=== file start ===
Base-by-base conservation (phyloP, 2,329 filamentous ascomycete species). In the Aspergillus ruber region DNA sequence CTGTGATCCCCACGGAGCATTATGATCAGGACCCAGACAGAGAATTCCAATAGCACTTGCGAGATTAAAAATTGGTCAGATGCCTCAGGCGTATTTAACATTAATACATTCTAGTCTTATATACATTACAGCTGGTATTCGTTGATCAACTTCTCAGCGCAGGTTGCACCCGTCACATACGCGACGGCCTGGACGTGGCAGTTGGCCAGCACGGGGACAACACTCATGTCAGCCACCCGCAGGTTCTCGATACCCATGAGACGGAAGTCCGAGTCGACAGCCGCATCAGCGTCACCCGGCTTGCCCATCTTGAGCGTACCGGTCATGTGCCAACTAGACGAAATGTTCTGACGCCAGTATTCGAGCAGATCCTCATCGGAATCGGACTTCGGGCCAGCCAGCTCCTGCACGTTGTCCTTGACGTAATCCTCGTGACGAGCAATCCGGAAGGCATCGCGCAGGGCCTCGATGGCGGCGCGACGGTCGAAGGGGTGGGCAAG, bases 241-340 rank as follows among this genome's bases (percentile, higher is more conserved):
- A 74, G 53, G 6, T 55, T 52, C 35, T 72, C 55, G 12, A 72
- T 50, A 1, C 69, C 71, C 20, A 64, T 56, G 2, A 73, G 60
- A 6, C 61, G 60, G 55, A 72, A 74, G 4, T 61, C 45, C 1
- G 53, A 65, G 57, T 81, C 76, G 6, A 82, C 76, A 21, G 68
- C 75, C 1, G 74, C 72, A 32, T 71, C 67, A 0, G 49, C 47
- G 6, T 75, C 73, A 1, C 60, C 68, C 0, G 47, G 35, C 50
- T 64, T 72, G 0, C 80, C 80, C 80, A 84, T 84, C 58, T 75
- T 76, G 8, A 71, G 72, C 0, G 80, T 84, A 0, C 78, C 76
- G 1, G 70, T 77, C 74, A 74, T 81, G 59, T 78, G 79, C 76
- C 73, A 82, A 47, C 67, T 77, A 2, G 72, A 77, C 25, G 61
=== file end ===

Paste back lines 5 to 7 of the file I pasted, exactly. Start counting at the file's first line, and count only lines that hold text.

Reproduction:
- G 53, A 65, G 57, T 81, C 76, G 6, A 82, C 76, A 21, G 68
- C 75, C 1, G 74, C 72, A 32, T 71, C 67, A 0, G 49, C 47
- G 6, T 75, C 73, A 1, C 60, C 68, C 0, G 47, G 35, C 50